Glaucoma, a major cause of blindness worldwide, 1 is a progressive multifactorial optic neuropathy characterized by the loss of ganglion cells and their axons in the retina. 2 Elevated intraocular pressure (IOP) is a well-known major risk factor for glaucoma. Nevertheless, in a large proportion of patients, glaucoma progresses independent of therapeutic IOP reduction. Based on the results of the Early Manifest Glaucoma Trial, Heijl et al. 3 reported that 45% of glaucoma patients progressed despite an average IOP reduction of 25% at the 6-year follow up. Leske et al. 4 observed that 67% of patients progressed over 11 years of follow-up despite IOP reduction. 
Accumulating evidence over the past two decades suggests that vascular factors play a role in glaucoma pathogenesis. Vascular dysregulation, or the failure of the blood perfusion system to adjust to the blood flow requirements of the optic nerve head (ONH), may lead to unstable or low ocular perfusion. 57 Although the mechanisms underlying the vasodilator and vasoconstrictor responses to changes in ocular perfusion pressure remain unknown, a breakdown in the autoregulation of the ONH blood flow is proposed as a mechanism in glaucoma pathogenesis. 6 Retrobulbar blood flow (RBF) regulation is strongly dependent on ocular perfusion pressure as well as on IOP itself. Thus, glaucoma may involve both mechanical and vascular factors, either independently or by their influence on each other.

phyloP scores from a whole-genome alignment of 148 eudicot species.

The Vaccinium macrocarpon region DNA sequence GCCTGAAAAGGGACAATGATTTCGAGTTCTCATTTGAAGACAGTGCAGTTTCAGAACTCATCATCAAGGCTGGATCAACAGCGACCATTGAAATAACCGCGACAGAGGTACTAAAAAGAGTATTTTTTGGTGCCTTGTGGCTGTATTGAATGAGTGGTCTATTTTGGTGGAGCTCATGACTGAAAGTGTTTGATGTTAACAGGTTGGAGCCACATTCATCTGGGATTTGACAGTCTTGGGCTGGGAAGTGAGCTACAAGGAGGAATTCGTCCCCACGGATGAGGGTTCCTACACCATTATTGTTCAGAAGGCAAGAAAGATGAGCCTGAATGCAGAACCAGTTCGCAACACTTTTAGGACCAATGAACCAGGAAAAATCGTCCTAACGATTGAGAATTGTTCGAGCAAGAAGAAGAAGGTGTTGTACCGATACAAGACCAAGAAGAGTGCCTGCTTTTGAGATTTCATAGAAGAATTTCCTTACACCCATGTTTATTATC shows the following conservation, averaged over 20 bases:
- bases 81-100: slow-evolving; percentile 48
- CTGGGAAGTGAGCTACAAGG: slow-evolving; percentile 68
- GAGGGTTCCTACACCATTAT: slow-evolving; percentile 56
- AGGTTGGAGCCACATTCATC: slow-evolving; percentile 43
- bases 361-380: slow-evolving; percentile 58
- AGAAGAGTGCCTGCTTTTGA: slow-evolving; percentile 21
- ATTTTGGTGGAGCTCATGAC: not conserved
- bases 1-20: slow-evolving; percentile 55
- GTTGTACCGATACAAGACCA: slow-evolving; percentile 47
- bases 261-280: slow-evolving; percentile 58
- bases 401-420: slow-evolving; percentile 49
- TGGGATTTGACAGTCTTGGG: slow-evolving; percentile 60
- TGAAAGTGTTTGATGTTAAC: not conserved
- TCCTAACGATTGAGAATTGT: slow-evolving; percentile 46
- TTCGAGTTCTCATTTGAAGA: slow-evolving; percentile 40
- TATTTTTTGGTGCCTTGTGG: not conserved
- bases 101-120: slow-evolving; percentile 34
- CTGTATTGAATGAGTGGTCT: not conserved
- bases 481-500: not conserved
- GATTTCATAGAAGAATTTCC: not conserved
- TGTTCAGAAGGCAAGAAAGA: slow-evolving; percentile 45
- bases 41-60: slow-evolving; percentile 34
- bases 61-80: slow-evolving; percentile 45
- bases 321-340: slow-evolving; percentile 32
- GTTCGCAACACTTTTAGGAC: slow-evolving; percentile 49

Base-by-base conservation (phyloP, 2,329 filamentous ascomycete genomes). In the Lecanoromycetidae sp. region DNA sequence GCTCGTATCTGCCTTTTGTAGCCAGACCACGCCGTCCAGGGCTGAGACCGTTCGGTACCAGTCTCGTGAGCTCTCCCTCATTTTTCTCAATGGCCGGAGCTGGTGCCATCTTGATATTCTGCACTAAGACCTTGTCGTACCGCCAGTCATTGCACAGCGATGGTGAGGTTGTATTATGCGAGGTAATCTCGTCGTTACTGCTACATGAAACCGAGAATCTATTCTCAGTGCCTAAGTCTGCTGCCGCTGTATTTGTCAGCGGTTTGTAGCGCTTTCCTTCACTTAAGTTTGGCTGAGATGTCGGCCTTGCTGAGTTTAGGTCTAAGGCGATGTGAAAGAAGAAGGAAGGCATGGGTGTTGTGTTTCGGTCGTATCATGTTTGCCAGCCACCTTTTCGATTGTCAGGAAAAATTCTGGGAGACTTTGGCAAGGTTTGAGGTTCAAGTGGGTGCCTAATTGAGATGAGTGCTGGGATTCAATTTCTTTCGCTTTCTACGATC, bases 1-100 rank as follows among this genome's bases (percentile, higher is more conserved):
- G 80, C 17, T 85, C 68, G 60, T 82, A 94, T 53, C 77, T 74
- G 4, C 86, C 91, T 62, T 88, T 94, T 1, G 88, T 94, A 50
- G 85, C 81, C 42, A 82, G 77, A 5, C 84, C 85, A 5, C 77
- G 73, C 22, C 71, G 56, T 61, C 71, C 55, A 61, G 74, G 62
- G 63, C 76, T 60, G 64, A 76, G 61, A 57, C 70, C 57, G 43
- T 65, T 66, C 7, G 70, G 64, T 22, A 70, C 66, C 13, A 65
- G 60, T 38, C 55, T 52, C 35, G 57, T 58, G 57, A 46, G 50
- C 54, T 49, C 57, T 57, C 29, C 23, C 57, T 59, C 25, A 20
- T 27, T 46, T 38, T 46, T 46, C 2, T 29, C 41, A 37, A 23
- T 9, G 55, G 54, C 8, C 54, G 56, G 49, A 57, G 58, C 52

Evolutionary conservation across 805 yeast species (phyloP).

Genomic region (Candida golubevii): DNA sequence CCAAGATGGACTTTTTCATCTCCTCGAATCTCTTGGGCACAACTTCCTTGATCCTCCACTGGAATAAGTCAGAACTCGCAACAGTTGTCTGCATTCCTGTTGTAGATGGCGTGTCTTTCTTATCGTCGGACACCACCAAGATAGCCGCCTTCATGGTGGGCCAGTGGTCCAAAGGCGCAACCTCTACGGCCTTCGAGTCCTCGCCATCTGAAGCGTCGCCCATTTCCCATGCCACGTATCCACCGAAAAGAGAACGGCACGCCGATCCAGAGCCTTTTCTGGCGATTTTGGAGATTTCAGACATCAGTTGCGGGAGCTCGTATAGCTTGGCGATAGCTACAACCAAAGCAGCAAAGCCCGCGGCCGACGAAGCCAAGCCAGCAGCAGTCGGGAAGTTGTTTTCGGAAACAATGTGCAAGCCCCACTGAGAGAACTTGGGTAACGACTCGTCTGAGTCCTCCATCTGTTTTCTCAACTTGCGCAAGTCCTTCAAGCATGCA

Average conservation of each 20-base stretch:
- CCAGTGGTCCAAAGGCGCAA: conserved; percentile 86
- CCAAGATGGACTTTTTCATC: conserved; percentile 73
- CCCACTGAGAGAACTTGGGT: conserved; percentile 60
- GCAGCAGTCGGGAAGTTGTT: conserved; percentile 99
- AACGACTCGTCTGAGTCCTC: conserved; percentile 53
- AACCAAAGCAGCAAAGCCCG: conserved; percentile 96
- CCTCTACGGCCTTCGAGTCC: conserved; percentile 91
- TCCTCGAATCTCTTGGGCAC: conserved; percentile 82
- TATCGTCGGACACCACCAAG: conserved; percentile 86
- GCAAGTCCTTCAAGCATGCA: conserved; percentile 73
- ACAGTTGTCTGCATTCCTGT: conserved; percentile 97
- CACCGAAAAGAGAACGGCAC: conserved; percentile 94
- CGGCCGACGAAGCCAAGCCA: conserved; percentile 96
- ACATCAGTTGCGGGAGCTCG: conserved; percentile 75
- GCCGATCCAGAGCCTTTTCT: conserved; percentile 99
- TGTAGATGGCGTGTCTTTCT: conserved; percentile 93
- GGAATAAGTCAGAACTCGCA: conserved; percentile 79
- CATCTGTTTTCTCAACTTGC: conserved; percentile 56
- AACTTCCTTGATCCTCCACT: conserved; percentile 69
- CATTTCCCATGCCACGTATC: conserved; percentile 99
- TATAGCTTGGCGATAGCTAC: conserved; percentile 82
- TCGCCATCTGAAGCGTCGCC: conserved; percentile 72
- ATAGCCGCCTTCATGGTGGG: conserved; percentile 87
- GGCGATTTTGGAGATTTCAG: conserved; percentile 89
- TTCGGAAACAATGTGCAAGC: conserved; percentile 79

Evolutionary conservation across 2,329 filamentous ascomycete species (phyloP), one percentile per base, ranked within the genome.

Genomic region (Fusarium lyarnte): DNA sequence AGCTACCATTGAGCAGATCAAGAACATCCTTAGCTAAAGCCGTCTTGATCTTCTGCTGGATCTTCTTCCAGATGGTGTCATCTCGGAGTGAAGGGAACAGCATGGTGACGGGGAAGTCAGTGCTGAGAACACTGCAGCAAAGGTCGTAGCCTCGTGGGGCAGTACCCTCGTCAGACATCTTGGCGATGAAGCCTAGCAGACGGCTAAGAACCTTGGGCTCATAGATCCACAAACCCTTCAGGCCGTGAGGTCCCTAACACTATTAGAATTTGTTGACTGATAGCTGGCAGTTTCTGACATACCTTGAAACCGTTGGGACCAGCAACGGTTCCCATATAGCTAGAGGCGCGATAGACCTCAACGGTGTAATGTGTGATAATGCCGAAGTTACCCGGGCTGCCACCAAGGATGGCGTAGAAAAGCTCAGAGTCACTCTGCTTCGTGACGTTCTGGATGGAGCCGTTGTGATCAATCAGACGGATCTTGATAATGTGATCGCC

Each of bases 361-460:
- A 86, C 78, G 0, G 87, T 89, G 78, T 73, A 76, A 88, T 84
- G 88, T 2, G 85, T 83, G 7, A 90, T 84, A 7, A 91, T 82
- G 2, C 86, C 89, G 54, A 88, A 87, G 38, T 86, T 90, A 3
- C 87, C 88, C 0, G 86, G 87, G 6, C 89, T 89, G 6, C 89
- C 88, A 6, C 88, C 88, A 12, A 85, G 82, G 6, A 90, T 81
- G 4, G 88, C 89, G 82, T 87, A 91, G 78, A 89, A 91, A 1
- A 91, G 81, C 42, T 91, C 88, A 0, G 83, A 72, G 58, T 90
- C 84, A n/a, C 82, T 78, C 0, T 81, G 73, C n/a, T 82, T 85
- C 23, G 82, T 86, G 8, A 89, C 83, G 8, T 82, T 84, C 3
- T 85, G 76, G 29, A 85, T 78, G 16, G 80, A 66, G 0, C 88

Previous studies suggested a relationship between systemic circulatory disorders, reduced flow in the retrobulbar and ocular vessels, and glaucoma progression or severity. 710 Evidence for decreased optic nerve blood flow in relation to visual field damage has been reported in glaucoma patients. 1112 Nevertheless, based on available data, this is the first study to evaluate the relationship between RBF velocities and the development of glaucoma based on structural changes of the ONH over a long time period. 
Methods
The study adhered to the tenets of the Declaration of Helsinki and was approved by the institutional review board of the study hospital. Patients with suspected glaucoma were recruited as part of ongoing studies within the Glaucoma Service of the Miguel Servet University Hospital at Zaragoza (Spain). All individuals from December 2004 to July 2005 who met the inclusion criteria were consecutively preselected for the present study. 
A glaucoma suspect was defined as having a glaucomatous optic disc appearance (as determined by clinical assessment, see definition below), elevated IOP (≥21 mmHg), and normal standard automated perimetry (SAP). Inclusion criteria were: best-corrected visual acuity of 20/40 or better; refractive error of less than 5 spherical diopters (D) and 2 D cylinder; transparent ocular media (nuclear color/opalescence, cortical, or posterior subcapsular lens opacity <1) according to the Lens Opacities Classification System III system 13 ; and open anterior chamber angle. The exclusion criteria were intraocular surgery within 3 months before inclusion in the study or through the follow-up period, diabetes, history of ocular or neurologic disease, and current use of a medication that could affect visual field sensitivity.